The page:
Jeff Bezos giving away most of his $122 billion fortune is 'a big deal'—but leaves many questions unanswered, expert says
Jeff Bezos finally said he plans to give away the "majority" of his $122 billion fortune during his lifetime.
The announcement, in an interview with CNN released on Monday, came after years of Bezos facing questions and criticism over his relative lack of philanthropic donations, especially compared to fellow high profile billionaires like Bill Gates, Warren Buffett and, more recently, Bezos' ex-wife, MacKenzie Scott.
"To the extent that he has a lot of money, it's a big deal," Benjamin Soskis, a senior research associate at the Urban Institute's Center on Nonprofits and Philanthropy, tells CNBC Make It.
Soskis points out that Bezos' announcement still leaves a lot of questions unanswered.
The billionaire and Amazon founder did not offer many specifics on how he plans to divvy up his massive wealth or which issues and charitable causes he might favor over others. If anything, Bezos admitted that he's still working out the details — and he implied that he wants to ensure he can get bang for his buck.
"The hard part is figuring out how to do it in a levered way," Bezos told CNN.
The sheer magnitude of the billionaire's wealth and influence means that, however he plans to deploy his considerable assets, Bezos has the potential to have a major impact on the world, Soskis says.
"There's still a lot we don't know," Soskis says. "But, if he is going to make good on his pledge, he is almost definitely going to be one of the major philanthropists of the first half of the 21st century."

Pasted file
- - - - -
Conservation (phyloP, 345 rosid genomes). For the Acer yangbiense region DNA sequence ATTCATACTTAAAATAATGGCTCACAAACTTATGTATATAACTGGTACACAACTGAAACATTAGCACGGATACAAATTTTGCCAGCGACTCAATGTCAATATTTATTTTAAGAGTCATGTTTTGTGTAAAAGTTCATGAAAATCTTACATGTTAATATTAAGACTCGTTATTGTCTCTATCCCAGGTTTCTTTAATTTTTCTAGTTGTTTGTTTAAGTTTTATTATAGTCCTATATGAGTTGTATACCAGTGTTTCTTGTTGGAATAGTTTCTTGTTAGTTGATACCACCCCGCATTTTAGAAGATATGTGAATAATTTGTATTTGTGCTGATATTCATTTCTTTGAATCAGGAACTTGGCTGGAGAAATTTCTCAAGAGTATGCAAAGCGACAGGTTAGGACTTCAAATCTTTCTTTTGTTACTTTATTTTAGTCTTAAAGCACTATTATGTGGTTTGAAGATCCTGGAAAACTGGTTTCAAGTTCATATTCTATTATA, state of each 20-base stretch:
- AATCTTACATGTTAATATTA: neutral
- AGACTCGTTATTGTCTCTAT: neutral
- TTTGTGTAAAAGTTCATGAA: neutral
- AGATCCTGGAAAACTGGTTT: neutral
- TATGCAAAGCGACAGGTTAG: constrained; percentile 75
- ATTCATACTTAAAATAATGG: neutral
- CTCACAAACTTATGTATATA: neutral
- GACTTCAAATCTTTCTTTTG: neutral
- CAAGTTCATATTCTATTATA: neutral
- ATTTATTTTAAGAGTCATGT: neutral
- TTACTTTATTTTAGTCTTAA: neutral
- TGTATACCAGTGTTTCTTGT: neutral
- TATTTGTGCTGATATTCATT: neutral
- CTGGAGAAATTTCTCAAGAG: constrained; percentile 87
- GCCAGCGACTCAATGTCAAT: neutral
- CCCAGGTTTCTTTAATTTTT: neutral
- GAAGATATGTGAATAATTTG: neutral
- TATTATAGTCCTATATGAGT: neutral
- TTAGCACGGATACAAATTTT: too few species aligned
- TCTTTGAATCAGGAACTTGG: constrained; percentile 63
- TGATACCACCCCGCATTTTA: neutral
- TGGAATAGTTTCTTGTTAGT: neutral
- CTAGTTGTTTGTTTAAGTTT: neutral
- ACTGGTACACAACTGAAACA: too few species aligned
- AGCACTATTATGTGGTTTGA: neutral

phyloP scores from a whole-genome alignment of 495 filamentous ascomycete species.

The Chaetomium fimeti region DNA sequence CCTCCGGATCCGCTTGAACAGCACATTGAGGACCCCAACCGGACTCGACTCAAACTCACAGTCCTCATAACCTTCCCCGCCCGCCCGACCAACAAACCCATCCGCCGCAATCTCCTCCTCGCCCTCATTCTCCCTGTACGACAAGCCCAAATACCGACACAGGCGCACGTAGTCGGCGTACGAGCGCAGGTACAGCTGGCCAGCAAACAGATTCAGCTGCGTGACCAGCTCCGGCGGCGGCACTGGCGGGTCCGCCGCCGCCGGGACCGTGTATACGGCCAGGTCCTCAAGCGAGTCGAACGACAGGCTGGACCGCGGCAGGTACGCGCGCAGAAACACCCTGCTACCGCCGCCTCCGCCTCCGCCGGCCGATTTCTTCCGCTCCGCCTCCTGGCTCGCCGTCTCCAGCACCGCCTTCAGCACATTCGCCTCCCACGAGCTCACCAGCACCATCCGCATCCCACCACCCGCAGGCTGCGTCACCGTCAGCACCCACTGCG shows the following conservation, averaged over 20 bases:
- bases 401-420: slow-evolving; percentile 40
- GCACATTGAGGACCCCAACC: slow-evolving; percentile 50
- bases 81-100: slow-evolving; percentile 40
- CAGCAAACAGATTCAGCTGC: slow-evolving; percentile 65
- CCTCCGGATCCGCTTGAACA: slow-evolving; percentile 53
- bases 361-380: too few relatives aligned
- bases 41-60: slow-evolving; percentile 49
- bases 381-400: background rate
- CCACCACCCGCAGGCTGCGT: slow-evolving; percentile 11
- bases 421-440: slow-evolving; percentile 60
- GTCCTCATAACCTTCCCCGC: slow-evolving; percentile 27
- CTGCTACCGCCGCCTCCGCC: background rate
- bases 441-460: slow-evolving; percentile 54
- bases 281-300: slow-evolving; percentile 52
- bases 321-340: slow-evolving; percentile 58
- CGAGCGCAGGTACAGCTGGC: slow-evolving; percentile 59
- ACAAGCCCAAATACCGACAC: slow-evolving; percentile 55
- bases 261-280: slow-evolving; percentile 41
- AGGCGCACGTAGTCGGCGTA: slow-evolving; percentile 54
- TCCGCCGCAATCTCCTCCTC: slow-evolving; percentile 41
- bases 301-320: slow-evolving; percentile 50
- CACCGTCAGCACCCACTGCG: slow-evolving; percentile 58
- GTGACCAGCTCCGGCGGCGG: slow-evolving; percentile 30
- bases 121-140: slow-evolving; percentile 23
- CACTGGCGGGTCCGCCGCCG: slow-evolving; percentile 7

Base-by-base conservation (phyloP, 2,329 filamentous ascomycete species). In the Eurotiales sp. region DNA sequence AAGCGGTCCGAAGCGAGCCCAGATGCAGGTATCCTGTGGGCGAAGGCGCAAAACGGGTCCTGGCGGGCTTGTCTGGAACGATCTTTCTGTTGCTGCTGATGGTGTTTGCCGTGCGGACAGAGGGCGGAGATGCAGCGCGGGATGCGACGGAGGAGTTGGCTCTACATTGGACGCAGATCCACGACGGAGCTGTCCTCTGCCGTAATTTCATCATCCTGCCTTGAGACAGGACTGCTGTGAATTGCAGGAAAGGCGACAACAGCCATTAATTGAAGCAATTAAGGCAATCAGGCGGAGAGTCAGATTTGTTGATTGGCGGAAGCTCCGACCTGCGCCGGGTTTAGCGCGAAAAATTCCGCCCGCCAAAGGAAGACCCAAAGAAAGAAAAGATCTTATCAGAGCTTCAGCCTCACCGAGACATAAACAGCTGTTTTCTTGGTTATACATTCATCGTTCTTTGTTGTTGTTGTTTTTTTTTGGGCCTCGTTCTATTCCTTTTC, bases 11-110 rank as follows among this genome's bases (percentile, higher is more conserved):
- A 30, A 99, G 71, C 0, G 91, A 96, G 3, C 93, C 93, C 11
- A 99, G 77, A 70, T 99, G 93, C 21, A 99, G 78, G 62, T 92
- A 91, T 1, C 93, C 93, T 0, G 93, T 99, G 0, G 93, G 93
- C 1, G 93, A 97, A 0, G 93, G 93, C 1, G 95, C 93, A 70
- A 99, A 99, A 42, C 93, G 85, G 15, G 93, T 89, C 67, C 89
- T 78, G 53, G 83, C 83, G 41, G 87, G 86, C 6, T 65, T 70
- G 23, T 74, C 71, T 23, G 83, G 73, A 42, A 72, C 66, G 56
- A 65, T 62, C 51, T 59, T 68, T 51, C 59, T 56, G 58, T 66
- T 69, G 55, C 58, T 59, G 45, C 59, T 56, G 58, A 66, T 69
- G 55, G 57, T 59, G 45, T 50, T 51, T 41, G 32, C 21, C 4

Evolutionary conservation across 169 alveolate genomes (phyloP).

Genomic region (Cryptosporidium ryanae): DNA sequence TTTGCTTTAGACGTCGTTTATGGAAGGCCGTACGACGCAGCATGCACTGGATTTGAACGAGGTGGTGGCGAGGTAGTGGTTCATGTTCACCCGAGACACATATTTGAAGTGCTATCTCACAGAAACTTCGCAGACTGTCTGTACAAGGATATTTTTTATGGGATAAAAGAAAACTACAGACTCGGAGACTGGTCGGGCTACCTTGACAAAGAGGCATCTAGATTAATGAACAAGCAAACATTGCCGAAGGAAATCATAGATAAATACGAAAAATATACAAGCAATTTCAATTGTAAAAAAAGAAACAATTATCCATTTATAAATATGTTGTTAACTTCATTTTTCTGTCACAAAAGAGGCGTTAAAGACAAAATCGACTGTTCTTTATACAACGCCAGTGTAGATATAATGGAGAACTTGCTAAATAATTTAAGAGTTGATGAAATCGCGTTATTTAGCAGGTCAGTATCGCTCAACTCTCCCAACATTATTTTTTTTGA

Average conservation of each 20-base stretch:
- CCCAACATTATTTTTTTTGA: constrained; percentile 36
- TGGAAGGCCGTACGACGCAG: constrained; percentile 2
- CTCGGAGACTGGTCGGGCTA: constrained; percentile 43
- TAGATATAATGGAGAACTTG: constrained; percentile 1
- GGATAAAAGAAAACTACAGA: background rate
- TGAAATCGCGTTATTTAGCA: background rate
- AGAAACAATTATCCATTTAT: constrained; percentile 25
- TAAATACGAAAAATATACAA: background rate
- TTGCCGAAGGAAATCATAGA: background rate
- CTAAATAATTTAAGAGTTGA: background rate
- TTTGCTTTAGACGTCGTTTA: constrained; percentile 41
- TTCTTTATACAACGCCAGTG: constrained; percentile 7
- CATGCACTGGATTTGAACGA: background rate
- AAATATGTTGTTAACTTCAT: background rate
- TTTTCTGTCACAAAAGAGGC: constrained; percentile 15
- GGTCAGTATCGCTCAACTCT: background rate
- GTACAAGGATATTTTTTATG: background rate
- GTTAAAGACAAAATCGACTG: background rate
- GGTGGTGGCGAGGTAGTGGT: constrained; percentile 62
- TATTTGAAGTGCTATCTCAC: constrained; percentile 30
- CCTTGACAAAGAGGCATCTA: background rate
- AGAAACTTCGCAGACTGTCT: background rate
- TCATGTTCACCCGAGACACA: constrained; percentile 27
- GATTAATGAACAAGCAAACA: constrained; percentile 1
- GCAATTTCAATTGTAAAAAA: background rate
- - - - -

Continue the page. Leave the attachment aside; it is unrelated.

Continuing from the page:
Bezos had 'resisted developing a public philanthropic identity'
Why is the 58-year-old Bezos just now committing to giving away the bulk of his fortune? Soskis points out that he was likely feeling growing public pressure to join the trend of wealthy individuals pledging to give back at a large scale.
For years, Soskis says, Bezos "resisted developing a public philanthropic identity," a position that the researcher believes had "become increasingly untenable" amid public criticism of Bezos' massive wealth.
The world's fourth-richest person, according to Bloomberg's Billionaires Index, Bezos' name has been notably absent from the Giving Pledge, which 230 people have signed since 2010 as a pledge to donate the majority of their fortunes to charity in their lifetimes.
Gates and Buffett are the founders of the Giving Pledge. Others like Elon Musk and Mark Zuckerberg have signed it over the past decade.
Bezos made an interesting comparison in the interview, likening the hard work of building Amazon into a trillion-dollar company to the process of figuring out the most effective ways to donate the massive wealth he's accumulated as a result of Amazon's success.
"It's not easy. Building Amazon was not easy. It took a lot of hard work, a bunch of very smart teammates, hard-working teammates, and I'm finding … that charity, philanthropy, is very similar," Bezos told CNN.
The analogy could be seen as an attempt to explain why Bezos has waited to announce his philanthropic plans, and why those plans still remain somewhat vague. But Bezos' statement actually covers well-worn territory, Soskis says, which he refers to in his research as the "difficulty of giving" trope. Billionaires dating all the way back to Gilded Age tycoons like Andrew Carnegie and John D. Rockefeller publicly insisted that the work of giving away their wealth was as difficult as accumulating the wealth in the first place.
When wealthy individuals talk about philanthropy in such a way, Soskis argues, it's usually been an attempt to "justify the enormous wealth that's accumulating in the hands of a few people."
"The idea that philanthropy is hard, and it's this vocation that really isn't just writing checks, but takes engagement and discipline, is a way to really legitimize that status [of enormous wealth]," Soskis says.
How Mackenzie Scott's giving may have moved the needle